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#BizTrends2019: A Proptech (R)evolution

It's no secret that technology has revolutionised much of our lives. From buying groceries, to going on holiday, and booking a taxi, to finding a plumber: tech has made our lives easier and more rewarding. Why then, is the property rental journey still the same as it was 100 years ago - archaic and disconnected? Even the word "landlord" is a draconian term: it implies that if I have the land then I have the power over you, the tenant.
Daniel Levy is co-founder of Flow
Daniel Levy is co-founder of Flow

Where we live, and how we pay to live there, is one of our most basic needs, yet we seem to still be relying on an outdated system that only rewards a few parties, and certainly doesn’t reward the tenants.

We want to be an enabler in this new era that we call “Generation Rent”, by creating a transparent ecosystem where we empower and reward tenants to take care of the landlord’s asset. This benefits both parties and allows for a symbiotic relationship to last in perpetuity.

Here are the trends we’re witnessing that I think will lead to a proptech revolution:

  1. Generation Rent
  2. Generation Rent – those millennials aged 21-35 who are increasingly becoming tenants, because they can’t afford to own their own home – is on the rise. Renting property is becoming much more prevalent than in previous years, as people cannot afford to own, nor do they want to be ring-fenced.

    In fact, if you look at the world over, people in various European countries like Germany have never had a notion or need to own a property. The world is also smaller these days, and people want to be more transient and have their freedom. The old concept of working your entire life to pay off one property does not necessarily appeal to millennials any more – especially to Generation Rent.

  3. Changing the tenant value paradigm
  4. Property is the biggest asset class on the planet and rental is a significant portion of it. Tenants are therefore an increasingly important part of the economy and property ecosystem, especially as fewer people choose to buy property. If you run the numbers, nearly a third of a person’s income goes towards rent so it’s only fair to assume that the value a tenant derives from this large expenditure will evolve over time.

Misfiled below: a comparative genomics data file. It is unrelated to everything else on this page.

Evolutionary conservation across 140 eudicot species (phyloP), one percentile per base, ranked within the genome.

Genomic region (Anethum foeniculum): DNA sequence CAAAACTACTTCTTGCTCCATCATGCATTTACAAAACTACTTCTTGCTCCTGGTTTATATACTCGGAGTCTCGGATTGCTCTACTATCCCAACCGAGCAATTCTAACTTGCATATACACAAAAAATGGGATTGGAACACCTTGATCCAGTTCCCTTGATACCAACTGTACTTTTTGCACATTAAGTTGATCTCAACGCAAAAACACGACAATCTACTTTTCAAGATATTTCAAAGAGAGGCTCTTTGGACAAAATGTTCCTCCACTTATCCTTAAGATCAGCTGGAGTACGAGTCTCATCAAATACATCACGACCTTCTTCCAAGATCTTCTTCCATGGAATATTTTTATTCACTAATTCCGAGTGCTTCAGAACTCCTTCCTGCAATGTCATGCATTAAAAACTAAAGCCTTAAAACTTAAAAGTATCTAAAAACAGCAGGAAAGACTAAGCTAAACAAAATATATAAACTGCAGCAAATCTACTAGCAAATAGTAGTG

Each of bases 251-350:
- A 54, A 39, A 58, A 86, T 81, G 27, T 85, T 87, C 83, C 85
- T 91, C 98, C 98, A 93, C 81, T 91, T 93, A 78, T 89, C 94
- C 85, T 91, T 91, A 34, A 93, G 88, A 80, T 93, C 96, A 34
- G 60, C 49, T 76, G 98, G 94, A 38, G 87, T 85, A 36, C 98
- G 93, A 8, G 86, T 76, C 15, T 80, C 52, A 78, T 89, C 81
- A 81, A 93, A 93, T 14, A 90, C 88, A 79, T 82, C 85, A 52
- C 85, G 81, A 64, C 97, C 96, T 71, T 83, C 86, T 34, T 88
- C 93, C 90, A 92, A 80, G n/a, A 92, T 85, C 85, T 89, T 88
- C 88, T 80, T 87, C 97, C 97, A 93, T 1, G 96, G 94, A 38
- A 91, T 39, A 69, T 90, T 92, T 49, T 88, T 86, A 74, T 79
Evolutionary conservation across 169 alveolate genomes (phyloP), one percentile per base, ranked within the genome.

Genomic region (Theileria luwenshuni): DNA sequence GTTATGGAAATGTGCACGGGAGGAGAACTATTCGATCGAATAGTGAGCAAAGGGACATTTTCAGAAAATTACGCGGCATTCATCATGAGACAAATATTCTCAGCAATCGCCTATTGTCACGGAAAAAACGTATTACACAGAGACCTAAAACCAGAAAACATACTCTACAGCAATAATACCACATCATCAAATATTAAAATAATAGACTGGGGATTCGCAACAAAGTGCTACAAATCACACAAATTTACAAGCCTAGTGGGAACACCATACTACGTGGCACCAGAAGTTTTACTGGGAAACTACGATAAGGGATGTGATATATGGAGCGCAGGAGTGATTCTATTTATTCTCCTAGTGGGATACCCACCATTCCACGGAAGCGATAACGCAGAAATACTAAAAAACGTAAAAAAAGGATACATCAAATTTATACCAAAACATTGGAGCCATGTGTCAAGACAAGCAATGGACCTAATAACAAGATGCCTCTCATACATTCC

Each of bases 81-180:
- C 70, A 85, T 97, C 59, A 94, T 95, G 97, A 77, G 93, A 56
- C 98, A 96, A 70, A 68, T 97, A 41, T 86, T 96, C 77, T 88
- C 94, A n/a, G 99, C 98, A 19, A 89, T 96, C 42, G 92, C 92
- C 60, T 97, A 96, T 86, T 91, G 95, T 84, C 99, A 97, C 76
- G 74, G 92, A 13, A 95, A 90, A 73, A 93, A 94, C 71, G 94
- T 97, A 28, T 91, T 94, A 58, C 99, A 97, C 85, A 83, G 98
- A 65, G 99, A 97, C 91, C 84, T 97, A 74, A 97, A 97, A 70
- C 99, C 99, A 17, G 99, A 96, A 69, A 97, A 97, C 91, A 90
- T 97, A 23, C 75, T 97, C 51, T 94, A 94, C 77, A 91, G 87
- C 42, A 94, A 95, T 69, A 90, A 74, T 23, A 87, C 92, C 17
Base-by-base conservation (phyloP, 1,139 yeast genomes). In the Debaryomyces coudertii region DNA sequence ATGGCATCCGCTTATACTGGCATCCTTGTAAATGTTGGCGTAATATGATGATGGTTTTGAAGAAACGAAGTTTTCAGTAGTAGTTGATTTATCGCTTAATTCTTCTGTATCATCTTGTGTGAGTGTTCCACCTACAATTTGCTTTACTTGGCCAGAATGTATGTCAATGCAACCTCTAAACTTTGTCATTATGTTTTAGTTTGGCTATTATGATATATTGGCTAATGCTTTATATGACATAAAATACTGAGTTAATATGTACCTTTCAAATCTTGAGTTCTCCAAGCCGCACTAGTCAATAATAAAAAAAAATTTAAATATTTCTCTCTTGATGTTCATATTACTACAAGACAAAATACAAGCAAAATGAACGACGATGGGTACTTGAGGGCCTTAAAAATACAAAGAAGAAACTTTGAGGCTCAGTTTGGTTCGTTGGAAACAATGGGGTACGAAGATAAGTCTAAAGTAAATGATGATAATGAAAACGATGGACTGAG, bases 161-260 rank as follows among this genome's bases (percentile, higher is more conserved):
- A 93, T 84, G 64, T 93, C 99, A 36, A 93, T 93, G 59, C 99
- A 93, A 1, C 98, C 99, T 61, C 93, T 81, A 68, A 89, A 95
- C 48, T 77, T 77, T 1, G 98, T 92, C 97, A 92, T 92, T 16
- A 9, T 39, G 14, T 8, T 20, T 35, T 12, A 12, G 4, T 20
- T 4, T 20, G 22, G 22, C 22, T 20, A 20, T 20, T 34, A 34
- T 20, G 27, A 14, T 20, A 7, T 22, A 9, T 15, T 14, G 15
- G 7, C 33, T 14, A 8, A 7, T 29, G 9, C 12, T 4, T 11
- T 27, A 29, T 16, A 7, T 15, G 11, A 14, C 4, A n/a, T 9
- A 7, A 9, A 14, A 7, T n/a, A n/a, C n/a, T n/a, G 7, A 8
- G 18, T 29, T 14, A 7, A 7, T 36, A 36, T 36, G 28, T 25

5. Different purchasing decisions
  6. As I mentioned above, generations before us typically worked diligently to pay off that one property, which they usually achieved later in life. Millennials are different - they don’t see the point of working hard to put their money into an asset that may only benefit their own children one day financially, and not necessarily themselves. Millennials want to go on holidays, soak up experiences, and enjoy more instant gratification than people decades ago may have wanted. This is all having an effect on the property market and will play a big part in driving a revolution in proptech.

  7. Streamlining
  8. Think about financial technology and how processes like applying for a loan have changed. No more going into a bank, meeting the manager and pitching your idea for why you need a loan, followed by filling out reams of paperwork that are then diligently filed away in a physical warehouse. You can do it all online now, so there is less face-to-face interaction which means the process has been completely streamlined. People are increasingly looking for shorter ways to get to the same point, especially with millennials, because their most precious commodity is time. We think that the property market is going to undergo the same types of tech innovations.

  9. A more egalitarian society
  10. There’s a general trend that we’re all striving for equality in the workplace, in the home and in the world at large, and I think this is going to feed into many other relationships, notably the tenant-agent-landlord one. Through technology, tenants will be placed at the centre of this relationship, instead of them being peripheral.

  11. Automation
  12. There are already players in the property market who have actively gone out to replicate physical processes online. Companies like HouseMe connect “prospective tenants to landlords with full automation of the letting agency process”, PropertyFox is a local company that focuses on selling your home, while Purple Brick does similarly in the UK and US.

Another interesting company that has digitised the physical experience of looking around a property is SpotAHome. They have their own independent employees who go into a property and make a realistic video of the property, going as far to check every cupboard hinge, and peeking inside the toilet lid.

They’re honest and realistic, and may say things like, “the traffic noise is a bit loud during rush hour”, but this gives the prospective tenant or buyer a more realistic representation of the property than a landlord/homeowner might. And because all this information is online, you can go back and view the videos and images as many times as you like, without even having to physically visit the property, unless of course, you want to.

This desire for authenticity and tenant empowerment, the streamlining of processes and rise of “Generation Rent” are just a few of the trends that I feel will radically disrupt the rental property market – with tech at the heart of it all. Watch this space.

About Daniel Levy

Daniel Levy is a co-founder of Flow, a proptech company which is revolutionising how people rent and live.
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